(Photo: Priyanka Parashar/Mint)
(Photo: Priyanka Parashar/Mint)

How modesty can prove costly for women

In interviews and other work settings, women tend to undersell abilities and experience when compared with men, shows a study

Gender imbalances in education and labour market are often attributed to societal norms and discrimination. Yet another factor could help explain why women fall behind: modesty. New research suggests women promote themselves less than men in job interviews and pay negotiations which can contribute to the gender imbalance in the workforce.

Christine L. Exley and Judd B. Kessler in a new study examine the gender gap in self-promotion by conducting a series of experiments among participants recruited on Amazon Mechanical Turk (MTurk), an online labour market. The experiments involved participants taking analytical tests and then assessing their performance.

When asked about their test performance by employers, women consistently provided a less favourable assessment of their own past performance and potential future ability than equally performing men. For instance, men claimed they had got 10.57 (out of 20) questions correctly when in reality they had scored 9.92. In contrast, women claimed they scored 8.45 when they had scored 9.82. Even when participants were told that their scores would not be disclosed to employers, the self-promotion gender gap persisted. Men over-reported their performance while women reported scores closer to their performance. The authors find that the gap is not driven by women wanting less pay: both men and women report similar levels of expected pay.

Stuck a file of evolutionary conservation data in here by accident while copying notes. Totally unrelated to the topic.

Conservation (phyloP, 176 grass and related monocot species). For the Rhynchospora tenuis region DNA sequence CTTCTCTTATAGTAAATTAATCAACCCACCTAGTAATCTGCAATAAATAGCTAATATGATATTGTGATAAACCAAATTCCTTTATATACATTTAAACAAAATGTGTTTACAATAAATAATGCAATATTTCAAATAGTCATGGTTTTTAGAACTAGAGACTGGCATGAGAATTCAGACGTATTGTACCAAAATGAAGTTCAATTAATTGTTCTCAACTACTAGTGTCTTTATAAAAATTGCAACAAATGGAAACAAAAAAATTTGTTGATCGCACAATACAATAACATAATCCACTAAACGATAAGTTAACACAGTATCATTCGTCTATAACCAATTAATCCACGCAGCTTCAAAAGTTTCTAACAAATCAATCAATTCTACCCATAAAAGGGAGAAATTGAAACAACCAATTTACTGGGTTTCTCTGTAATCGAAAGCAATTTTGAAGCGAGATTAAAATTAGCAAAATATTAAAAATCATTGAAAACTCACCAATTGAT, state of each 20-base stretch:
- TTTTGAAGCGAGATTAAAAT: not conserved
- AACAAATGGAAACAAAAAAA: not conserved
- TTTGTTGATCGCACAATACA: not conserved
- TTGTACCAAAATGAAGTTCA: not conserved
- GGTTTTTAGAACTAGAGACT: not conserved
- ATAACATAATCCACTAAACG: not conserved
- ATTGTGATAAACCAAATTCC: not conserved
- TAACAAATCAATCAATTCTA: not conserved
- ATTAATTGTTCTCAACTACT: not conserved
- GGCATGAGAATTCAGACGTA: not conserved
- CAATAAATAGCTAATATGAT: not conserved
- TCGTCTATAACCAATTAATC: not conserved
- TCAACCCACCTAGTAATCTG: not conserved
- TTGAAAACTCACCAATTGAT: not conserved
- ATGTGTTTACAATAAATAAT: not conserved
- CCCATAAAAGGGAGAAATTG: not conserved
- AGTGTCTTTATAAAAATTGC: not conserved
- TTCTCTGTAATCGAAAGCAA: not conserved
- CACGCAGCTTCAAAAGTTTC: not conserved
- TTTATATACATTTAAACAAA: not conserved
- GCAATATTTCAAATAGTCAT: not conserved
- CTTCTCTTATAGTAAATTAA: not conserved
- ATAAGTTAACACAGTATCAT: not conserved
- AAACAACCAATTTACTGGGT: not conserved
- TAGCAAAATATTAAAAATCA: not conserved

Finally, the authors find self-promotion pays off by increasing the chances of being hired on the platform and receiving higher wages. More generally, the authors argue that this gender gap in self-promotion could have significant implications for the entire labour market.

Also read: The Gender Gap in Self-Promotion

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